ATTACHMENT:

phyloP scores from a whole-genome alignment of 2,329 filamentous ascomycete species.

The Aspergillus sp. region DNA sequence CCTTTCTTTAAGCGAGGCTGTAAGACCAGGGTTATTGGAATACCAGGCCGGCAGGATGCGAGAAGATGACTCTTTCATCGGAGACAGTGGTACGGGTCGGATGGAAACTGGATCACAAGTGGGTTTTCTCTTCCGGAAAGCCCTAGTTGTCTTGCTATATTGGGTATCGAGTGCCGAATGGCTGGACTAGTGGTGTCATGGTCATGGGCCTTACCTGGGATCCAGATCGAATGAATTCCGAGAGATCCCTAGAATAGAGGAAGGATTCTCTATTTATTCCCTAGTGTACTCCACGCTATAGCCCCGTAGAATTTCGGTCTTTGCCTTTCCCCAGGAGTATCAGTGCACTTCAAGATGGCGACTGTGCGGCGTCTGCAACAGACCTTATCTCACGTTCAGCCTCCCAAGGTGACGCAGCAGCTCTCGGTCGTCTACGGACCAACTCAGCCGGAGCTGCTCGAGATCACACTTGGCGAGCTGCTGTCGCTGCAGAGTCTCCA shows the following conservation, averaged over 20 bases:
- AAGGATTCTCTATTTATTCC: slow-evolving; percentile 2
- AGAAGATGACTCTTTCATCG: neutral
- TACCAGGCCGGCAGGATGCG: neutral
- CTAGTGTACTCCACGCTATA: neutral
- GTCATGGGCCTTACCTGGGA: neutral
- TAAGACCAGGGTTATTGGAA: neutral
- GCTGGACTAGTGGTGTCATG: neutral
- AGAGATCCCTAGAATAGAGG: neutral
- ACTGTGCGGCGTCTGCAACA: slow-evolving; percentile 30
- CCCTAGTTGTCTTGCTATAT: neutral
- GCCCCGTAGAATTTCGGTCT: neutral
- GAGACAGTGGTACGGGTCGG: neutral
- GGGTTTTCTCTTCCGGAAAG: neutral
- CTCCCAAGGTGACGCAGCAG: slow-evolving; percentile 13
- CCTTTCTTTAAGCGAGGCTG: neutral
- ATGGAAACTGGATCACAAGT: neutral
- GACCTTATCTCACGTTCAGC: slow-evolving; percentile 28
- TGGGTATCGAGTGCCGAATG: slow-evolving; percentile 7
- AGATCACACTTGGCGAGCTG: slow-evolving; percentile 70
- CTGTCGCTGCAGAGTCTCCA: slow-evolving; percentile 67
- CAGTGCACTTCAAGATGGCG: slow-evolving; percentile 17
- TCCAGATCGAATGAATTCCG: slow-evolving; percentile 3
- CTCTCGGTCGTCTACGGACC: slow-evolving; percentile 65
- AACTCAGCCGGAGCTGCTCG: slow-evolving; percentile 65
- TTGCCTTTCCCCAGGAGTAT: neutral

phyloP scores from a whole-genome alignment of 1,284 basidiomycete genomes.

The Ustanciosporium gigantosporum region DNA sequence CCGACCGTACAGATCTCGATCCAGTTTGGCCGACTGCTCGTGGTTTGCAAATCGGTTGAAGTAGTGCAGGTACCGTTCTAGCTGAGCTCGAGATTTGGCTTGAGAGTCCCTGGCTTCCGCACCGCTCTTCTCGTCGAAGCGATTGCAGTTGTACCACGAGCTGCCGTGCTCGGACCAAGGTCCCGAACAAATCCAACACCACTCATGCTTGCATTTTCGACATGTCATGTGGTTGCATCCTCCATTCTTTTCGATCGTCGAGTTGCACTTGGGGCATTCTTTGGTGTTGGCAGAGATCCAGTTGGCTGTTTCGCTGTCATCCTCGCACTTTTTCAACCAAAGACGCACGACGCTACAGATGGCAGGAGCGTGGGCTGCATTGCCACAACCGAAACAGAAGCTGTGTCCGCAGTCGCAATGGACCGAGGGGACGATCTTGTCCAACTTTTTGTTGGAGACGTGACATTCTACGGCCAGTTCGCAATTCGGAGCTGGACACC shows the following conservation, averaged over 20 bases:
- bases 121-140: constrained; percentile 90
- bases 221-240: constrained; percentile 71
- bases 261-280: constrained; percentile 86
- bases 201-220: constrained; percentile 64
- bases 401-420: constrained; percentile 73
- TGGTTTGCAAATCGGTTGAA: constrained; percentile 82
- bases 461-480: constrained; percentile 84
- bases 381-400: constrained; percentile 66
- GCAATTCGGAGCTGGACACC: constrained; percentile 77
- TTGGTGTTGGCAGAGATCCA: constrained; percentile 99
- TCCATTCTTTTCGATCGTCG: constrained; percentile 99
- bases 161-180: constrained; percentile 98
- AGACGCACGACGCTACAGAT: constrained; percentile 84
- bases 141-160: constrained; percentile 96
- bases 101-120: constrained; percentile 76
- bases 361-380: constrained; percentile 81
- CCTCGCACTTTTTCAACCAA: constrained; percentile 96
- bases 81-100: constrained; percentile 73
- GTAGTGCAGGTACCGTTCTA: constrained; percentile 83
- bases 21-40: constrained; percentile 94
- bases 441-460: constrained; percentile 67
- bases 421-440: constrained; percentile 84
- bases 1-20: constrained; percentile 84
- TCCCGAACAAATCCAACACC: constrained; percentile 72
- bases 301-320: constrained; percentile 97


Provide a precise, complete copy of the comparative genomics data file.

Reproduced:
phyloP scores from a whole-genome alignment of 2,329 filamentous ascomycete species.

The Aspergillus sp. region DNA sequence CCTTTCTTTAAGCGAGGCTGTAAGACCAGGGTTATTGGAATACCAGGCCGGCAGGATGCGAGAAGATGACTCTTTCATCGGAGACAGTGGTACGGGTCGGATGGAAACTGGATCACAAGTGGGTTTTCTCTTCCGGAAAGCCCTAGTTGTCTTGCTATATTGGGTATCGAGTGCCGAATGGCTGGACTAGTGGTGTCATGGTCATGGGCCTTACCTGGGATCCAGATCGAATGAATTCCGAGAGATCCCTAGAATAGAGGAAGGATTCTCTATTTATTCCCTAGTGTACTCCACGCTATAGCCCCGTAGAATTTCGGTCTTTGCCTTTCCCCAGGAGTATCAGTGCACTTCAAGATGGCGACTGTGCGGCGTCTGCAACAGACCTTATCTCACGTTCAGCCTCCCAAGGTGACGCAGCAGCTCTCGGTCGTCTACGGACCAACTCAGCCGGAGCTGCTCGAGATCACACTTGGCGAGCTGCTGTCGCTGCAGAGTCTCCA shows the following conservation, averaged over 20 bases:
- AAGGATTCTCTATTTATTCC: slow-evolving; percentile 2
- AGAAGATGACTCTTTCATCG: neutral
- TACCAGGCCGGCAGGATGCG: neutral
- CTAGTGTACTCCACGCTATA: neutral
- GTCATGGGCCTTACCTGGGA: neutral
- TAAGACCAGGGTTATTGGAA: neutral
- GCTGGACTAGTGGTGTCATG: neutral
- AGAGATCCCTAGAATAGAGG: neutral
- ACTGTGCGGCGTCTGCAACA: slow-evolving; percentile 30
- CCCTAGTTGTCTTGCTATAT: neutral
- GCCCCGTAGAATTTCGGTCT: neutral
- GAGACAGTGGTACGGGTCGG: neutral
- GGGTTTTCTCTTCCGGAAAG: neutral
- CTCCCAAGGTGACGCAGCAG: slow-evolving; percentile 13
- CCTTTCTTTAAGCGAGGCTG: neutral
- ATGGAAACTGGATCACAAGT: neutral
- GACCTTATCTCACGTTCAGC: slow-evolving; percentile 28
- TGGGTATCGAGTGCCGAATG: slow-evolving; percentile 7
- AGATCACACTTGGCGAGCTG: slow-evolving; percentile 70
- CTGTCGCTGCAGAGTCTCCA: slow-evolving; percentile 67
- CAGTGCACTTCAAGATGGCG: slow-evolving; percentile 17
- TCCAGATCGAATGAATTCCG: slow-evolving; percentile 3
- CTCTCGGTCGTCTACGGACC: slow-evolving; percentile 65
- AACTCAGCCGGAGCTGCTCG: slow-evolving; percentile 65
- TTGCCTTTCCCCAGGAGTAT: neutral

phyloP scores from a whole-genome alignment of 1,284 basidiomycete genomes.

The Ustanciosporium gigantosporum region DNA sequence CCGACCGTACAGATCTCGATCCAGTTTGGCCGACTGCTCGTGGTTTGCAAATCGGTTGAAGTAGTGCAGGTACCGTTCTAGCTGAGCTCGAGATTTGGCTTGAGAGTCCCTGGCTTCCGCACCGCTCTTCTCGTCGAAGCGATTGCAGTTGTACCACGAGCTGCCGTGCTCGGACCAAGGTCCCGAACAAATCCAACACCACTCATGCTTGCATTTTCGACATGTCATGTGGTTGCATCCTCCATTCTTTTCGATCGTCGAGTTGCACTTGGGGCATTCTTTGGTGTTGGCAGAGATCCAGTTGGCTGTTTCGCTGTCATCCTCGCACTTTTTCAACCAAAGACGCACGACGCTACAGATGGCAGGAGCGTGGGCTGCATTGCCACAACCGAAACAGAAGCTGTGTCCGCAGTCGCAATGGACCGAGGGGACGATCTTGTCCAACTTTTTGTTGGAGACGTGACATTCTACGGCCAGTTCGCAATTCGGAGCTGGACACC shows the following conservation, averaged over 20 bases:
- bases 121-140: constrained; percentile 90
- bases 221-240: constrained; percentile 71
- bases 261-280: constrained; percentile 86
- bases 201-220: constrained; percentile 64
- bases 401-420: constrained; percentile 73
- TGGTTTGCAAATCGGTTGAA: constrained; percentile 82
- bases 461-480: constrained; percentile 84
- bases 381-400: constrained; percentile 66
- GCAATTCGGAGCTGGACACC: constrained; percentile 77
- TTGGTGTTGGCAGAGATCCA: constrained; percentile 99
- TCCATTCTTTTCGATCGTCG: constrained; percentile 99
- bases 161-180: constrained; percentile 98
- AGACGCACGACGCTACAGAT: constrained; percentile 84
- bases 141-160: constrained; percentile 96
- bases 101-120: constrained; percentile 76
- bases 361-380: constrained; percentile 81
- CCTCGCACTTTTTCAACCAA: constrained; percentile 96
- bases 81-100: constrained; percentile 73
- GTAGTGCAGGTACCGTTCTA: constrained; percentile 83
- bases 21-40: constrained; percentile 94
- bases 441-460: constrained; percentile 67
- bases 421-440: constrained; percentile 84
- bases 1-20: constrained; percentile 84
- TCCCGAACAAATCCAACACC: constrained; percentile 72
- bases 301-320: constrained; percentile 97